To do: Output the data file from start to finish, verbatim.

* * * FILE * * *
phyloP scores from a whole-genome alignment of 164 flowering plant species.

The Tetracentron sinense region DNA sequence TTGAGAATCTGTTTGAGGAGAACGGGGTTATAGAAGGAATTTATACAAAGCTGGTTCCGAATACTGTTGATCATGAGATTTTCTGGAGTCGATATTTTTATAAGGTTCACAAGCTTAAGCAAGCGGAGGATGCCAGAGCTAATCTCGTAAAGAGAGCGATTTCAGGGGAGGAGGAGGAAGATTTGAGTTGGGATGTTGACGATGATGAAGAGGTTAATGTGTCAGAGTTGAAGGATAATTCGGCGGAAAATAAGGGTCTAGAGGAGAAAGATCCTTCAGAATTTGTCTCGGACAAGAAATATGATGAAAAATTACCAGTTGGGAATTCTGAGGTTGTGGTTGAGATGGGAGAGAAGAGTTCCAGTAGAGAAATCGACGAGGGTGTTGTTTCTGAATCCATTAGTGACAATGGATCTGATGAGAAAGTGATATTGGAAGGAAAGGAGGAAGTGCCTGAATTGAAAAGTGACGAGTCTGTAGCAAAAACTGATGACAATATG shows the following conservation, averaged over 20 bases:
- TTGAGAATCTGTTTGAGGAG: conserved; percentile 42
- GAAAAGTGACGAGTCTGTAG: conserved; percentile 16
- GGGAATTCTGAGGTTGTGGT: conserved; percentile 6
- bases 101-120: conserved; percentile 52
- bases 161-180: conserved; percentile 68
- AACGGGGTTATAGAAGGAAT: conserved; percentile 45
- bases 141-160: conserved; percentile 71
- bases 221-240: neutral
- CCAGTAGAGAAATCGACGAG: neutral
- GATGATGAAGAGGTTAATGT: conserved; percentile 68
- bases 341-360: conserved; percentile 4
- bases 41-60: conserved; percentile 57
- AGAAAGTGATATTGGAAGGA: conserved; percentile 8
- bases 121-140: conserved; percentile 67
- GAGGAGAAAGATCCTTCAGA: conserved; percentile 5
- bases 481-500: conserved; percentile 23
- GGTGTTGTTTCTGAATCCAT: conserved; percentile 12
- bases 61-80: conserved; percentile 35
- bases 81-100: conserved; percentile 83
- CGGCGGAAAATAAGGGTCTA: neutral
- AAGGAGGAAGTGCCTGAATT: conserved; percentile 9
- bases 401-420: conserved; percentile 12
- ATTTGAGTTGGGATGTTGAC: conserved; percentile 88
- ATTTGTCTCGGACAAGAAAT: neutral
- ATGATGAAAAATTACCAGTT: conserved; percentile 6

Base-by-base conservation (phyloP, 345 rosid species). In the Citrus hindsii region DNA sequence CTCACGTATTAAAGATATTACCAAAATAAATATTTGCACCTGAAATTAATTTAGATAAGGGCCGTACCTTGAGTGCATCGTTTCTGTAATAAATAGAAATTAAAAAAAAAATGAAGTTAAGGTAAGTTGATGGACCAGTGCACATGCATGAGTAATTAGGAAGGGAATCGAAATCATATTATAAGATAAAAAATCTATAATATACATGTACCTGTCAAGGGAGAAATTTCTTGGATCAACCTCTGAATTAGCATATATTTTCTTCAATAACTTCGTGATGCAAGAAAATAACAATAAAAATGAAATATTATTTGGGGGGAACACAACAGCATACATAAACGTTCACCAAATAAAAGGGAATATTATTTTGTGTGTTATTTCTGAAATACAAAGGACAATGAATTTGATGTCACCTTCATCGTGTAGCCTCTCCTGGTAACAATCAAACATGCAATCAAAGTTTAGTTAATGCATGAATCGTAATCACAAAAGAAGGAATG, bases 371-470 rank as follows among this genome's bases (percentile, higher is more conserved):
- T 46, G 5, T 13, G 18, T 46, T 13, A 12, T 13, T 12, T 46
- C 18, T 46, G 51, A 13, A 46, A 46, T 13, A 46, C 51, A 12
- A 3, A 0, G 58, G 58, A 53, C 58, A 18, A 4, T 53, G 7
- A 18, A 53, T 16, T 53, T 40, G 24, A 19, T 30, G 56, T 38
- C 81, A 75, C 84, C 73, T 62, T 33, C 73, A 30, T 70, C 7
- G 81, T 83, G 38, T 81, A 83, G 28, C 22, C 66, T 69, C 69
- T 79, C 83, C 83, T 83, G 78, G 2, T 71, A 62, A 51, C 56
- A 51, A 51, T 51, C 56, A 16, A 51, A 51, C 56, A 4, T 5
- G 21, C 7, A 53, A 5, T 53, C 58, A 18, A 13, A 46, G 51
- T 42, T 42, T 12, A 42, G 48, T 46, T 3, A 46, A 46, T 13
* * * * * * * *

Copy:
phyloP scores from a whole-genome alignment of 164 flowering plant species.

The Tetracentron sinense region DNA sequence TTGAGAATCTGTTTGAGGAGAACGGGGTTATAGAAGGAATTTATACAAAGCTGGTTCCGAATACTGTTGATCATGAGATTTTCTGGAGTCGATATTTTTATAAGGTTCACAAGCTTAAGCAAGCGGAGGATGCCAGAGCTAATCTCGTAAAGAGAGCGATTTCAGGGGAGGAGGAGGAAGATTTGAGTTGGGATGTTGACGATGATGAAGAGGTTAATGTGTCAGAGTTGAAGGATAATTCGGCGGAAAATAAGGGTCTAGAGGAGAAAGATCCTTCAGAATTTGTCTCGGACAAGAAATATGATGAAAAATTACCAGTTGGGAATTCTGAGGTTGTGGTTGAGATGGGAGAGAAGAGTTCCAGTAGAGAAATCGACGAGGGTGTTGTTTCTGAATCCATTAGTGACAATGGATCTGATGAGAAAGTGATATTGGAAGGAAAGGAGGAAGTGCCTGAATTGAAAAGTGACGAGTCTGTAGCAAAAACTGATGACAATATG shows the following conservation, averaged over 20 bases:
- TTGAGAATCTGTTTGAGGAG: conserved; percentile 42
- GAAAAGTGACGAGTCTGTAG: conserved; percentile 16
- GGGAATTCTGAGGTTGTGGT: conserved; percentile 6
- bases 101-120: conserved; percentile 52
- bases 161-180: conserved; percentile 68
- AACGGGGTTATAGAAGGAAT: conserved; percentile 45
- bases 141-160: conserved; percentile 71
- bases 221-240: neutral
- CCAGTAGAGAAATCGACGAG: neutral
- GATGATGAAGAGGTTAATGT: conserved; percentile 68
- bases 341-360: conserved; percentile 4
- bases 41-60: conserved; percentile 57
- AGAAAGTGATATTGGAAGGA: conserved; percentile 8
- bases 121-140: conserved; percentile 67
- GAGGAGAAAGATCCTTCAGA: conserved; percentile 5
- bases 481-500: conserved; percentile 23
- GGTGTTGTTTCTGAATCCAT: conserved; percentile 12
- bases 61-80: conserved; percentile 35
- bases 81-100: conserved; percentile 83
- CGGCGGAAAATAAGGGTCTA: neutral
- AAGGAGGAAGTGCCTGAATT: conserved; percentile 9
- bases 401-420: conserved; percentile 12
- ATTTGAGTTGGGATGTTGAC: conserved; percentile 88
- ATTTGTCTCGGACAAGAAAT: neutral
- ATGATGAAAAATTACCAGTT: conserved; percentile 6

Base-by-base conservation (phyloP, 345 rosid species). In the Citrus hindsii region DNA sequence CTCACGTATTAAAGATATTACCAAAATAAATATTTGCACCTGAAATTAATTTAGATAAGGGCCGTACCTTGAGTGCATCGTTTCTGTAATAAATAGAAATTAAAAAAAAAATGAAGTTAAGGTAAGTTGATGGACCAGTGCACATGCATGAGTAATTAGGAAGGGAATCGAAATCATATTATAAGATAAAAAATCTATAATATACATGTACCTGTCAAGGGAGAAATTTCTTGGATCAACCTCTGAATTAGCATATATTTTCTTCAATAACTTCGTGATGCAAGAAAATAACAATAAAAATGAAATATTATTTGGGGGGAACACAACAGCATACATAAACGTTCACCAAATAAAAGGGAATATTATTTTGTGTGTTATTTCTGAAATACAAAGGACAATGAATTTGATGTCACCTTCATCGTGTAGCCTCTCCTGGTAACAATCAAACATGCAATCAAAGTTTAGTTAATGCATGAATCGTAATCACAAAAGAAGGAATG, bases 371-470 rank as follows among this genome's bases (percentile, higher is more conserved):
- T 46, G 5, T 13, G 18, T 46, T 13, A 12, T 13, T 12, T 46
- C 18, T 46, G 51, A 13, A 46, A 46, T 13, A 46, C 51, A 12
- A 3, A 0, G 58, G 58, A 53, C 58, A 18, A 4, T 53, G 7
- A 18, A 53, T 16, T 53, T 40, G 24, A 19, T 30, G 56, T 38
- C 81, A 75, C 84, C 73, T 62, T 33, C 73, A 30, T 70, C 7
- G 81, T 83, G 38, T 81, A 83, G 28, C 22, C 66, T 69, C 69
- T 79, C 83, C 83, T 83, G 78, G 2, T 71, A 62, A 51, C 56
- A 51, A 51, T 51, C 56, A 16, A 51, A 51, C 56, A 4, T 5
- G 21, C 7, A 53, A 5, T 53, C 58, A 18, A 13, A 46, G 51
- T 42, T 42, T 12, A 42, G 48, T 46, T 3, A 46, A 46, T 13